The Spy Files: Extracting Word Documents from a Packet Capture

The Krypt

For anyone interested in network security and pen testing stuff, Wireshark is the tool to get, as it reveals pretty much everything about a network, the hosts and active services present, traffic volumes, payloads and sometimes login details as well. I was hoping to demonstrate some of that here, using a (publicly available) .pcap file I acquired from somewhere.

My personal method is to start by constructing a picture of the network, which is time consuming but sets the scene for whatever analysis. There are three IP addresses worth looking at:

* – Appears to be a virtual machine running on VMware, and providing a large number of services, including IMAP, MySQL, POP3, HTTPS, domain services, Kerberos, Sun RPC and SMUX.
* – Another VM making a load of requests through outgoing port 34988, so it had to be a proxy server.
* – Multicast router.


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What is Packet Inspection?

IPv6 Secure Communications Project

Originally posted on the XeroCrypt Blog

Packet inspection is something we’ll read about a lot, especially with the Communications Data Bill going through at the moment, and other stuff. It’s directly related to the how of surveillance, traffic management and sometimes censorship. The technology for intercepting Internet traffic and scanning content is commercially available, but who is using it, and how is it being used? As it happens, Deep Packet Inspection (DPI) is deployed widely enough that there’s a good chance everything going over the Internet unencrypted is being read as it crosses the public Internet.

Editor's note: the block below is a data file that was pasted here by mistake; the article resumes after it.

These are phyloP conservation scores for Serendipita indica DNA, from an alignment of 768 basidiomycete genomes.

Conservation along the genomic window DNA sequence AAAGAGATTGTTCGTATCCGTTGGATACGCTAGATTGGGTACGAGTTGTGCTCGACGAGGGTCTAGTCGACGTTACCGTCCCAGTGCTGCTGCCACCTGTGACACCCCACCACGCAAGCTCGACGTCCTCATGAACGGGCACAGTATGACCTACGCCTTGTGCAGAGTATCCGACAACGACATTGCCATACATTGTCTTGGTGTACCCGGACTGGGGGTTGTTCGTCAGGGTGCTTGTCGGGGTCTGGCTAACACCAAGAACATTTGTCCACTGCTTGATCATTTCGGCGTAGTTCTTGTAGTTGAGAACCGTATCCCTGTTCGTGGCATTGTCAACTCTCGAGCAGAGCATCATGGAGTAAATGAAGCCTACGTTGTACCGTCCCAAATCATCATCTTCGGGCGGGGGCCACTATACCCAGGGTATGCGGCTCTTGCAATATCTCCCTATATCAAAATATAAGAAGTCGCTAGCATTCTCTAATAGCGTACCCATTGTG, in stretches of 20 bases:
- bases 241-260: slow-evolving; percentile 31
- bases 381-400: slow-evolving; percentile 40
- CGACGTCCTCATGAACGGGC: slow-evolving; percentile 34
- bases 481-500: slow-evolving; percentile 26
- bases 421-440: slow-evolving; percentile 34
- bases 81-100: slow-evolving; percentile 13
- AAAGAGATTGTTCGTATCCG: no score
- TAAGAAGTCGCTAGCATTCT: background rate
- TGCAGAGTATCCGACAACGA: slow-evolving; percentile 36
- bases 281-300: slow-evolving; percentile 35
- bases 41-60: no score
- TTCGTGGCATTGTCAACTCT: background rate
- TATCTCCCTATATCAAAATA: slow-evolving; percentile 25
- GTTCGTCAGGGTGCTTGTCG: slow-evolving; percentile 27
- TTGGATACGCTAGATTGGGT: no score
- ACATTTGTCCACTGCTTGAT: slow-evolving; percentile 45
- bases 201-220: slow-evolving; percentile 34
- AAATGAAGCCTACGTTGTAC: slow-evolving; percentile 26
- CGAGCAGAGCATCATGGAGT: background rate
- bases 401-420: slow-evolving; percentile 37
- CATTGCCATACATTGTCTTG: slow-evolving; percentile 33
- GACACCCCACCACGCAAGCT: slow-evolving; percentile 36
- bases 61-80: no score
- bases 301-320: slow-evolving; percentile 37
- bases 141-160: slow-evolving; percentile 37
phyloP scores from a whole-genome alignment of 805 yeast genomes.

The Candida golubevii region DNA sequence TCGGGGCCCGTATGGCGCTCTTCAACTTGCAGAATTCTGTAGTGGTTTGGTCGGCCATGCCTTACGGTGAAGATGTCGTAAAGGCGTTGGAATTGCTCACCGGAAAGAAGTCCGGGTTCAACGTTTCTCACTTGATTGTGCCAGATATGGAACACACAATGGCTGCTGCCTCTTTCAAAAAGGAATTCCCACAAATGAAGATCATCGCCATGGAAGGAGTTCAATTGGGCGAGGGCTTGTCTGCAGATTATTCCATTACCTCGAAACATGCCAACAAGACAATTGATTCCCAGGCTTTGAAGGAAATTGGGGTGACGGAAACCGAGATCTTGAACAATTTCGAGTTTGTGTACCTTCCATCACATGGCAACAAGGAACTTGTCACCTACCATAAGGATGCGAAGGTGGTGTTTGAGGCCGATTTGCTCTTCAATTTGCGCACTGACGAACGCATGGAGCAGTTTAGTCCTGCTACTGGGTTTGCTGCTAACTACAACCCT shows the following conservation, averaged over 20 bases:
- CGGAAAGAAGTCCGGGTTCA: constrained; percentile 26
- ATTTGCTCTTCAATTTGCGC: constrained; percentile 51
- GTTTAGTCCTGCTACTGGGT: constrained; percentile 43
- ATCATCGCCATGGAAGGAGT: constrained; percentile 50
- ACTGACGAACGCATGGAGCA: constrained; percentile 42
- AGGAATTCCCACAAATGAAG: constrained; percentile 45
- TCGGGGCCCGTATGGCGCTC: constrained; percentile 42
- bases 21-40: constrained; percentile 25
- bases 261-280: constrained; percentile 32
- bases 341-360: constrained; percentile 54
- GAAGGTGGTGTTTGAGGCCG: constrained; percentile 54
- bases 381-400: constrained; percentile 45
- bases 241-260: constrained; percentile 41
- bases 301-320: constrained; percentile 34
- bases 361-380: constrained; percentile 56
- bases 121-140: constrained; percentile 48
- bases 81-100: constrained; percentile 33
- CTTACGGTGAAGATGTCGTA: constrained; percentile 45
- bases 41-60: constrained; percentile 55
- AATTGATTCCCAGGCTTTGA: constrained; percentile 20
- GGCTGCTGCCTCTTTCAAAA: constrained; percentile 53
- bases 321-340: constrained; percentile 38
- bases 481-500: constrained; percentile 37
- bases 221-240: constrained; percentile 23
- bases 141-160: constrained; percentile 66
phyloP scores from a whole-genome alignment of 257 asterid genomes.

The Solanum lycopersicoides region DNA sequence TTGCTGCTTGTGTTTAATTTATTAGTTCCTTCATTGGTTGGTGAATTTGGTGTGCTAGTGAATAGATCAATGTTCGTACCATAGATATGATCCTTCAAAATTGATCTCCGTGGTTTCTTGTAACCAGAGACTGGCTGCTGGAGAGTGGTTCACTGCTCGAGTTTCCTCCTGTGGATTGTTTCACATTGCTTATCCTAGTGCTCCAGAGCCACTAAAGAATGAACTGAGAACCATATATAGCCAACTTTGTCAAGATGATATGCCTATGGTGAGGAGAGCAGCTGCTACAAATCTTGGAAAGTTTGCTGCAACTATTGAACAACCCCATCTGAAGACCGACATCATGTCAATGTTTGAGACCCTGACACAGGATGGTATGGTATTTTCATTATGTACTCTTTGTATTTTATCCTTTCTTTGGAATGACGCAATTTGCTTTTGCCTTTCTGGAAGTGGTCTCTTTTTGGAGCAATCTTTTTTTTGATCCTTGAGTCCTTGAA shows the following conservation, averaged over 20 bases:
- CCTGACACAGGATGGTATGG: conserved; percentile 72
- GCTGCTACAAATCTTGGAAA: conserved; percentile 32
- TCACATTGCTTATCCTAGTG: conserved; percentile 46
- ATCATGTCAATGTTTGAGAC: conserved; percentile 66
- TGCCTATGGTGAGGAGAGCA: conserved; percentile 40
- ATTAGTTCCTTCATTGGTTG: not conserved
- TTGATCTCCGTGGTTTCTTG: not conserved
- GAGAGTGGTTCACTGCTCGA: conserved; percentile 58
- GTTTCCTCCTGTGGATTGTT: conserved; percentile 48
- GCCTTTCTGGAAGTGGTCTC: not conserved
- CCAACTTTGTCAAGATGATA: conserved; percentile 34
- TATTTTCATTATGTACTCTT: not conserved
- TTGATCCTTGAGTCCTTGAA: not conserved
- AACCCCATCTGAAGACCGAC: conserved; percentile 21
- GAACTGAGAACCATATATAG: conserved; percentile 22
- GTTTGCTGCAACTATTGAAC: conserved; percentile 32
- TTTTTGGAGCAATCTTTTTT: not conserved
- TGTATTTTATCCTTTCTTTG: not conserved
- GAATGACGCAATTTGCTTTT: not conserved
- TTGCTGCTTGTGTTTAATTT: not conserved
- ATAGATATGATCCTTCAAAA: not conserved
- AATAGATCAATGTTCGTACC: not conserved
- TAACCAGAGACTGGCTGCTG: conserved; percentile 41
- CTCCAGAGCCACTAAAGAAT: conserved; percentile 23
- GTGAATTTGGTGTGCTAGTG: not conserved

An Overview of Packet Inspection
First it’s important to recognise there’s a difference between packet inspection and Deep Packet Inspection (DPI).
Invented around the mid-1990s, packet inspection was originally for use in a stateful firewall/IDS setup, which is useful where applications might change the ports they’re communicating on, or where someone might attempt…

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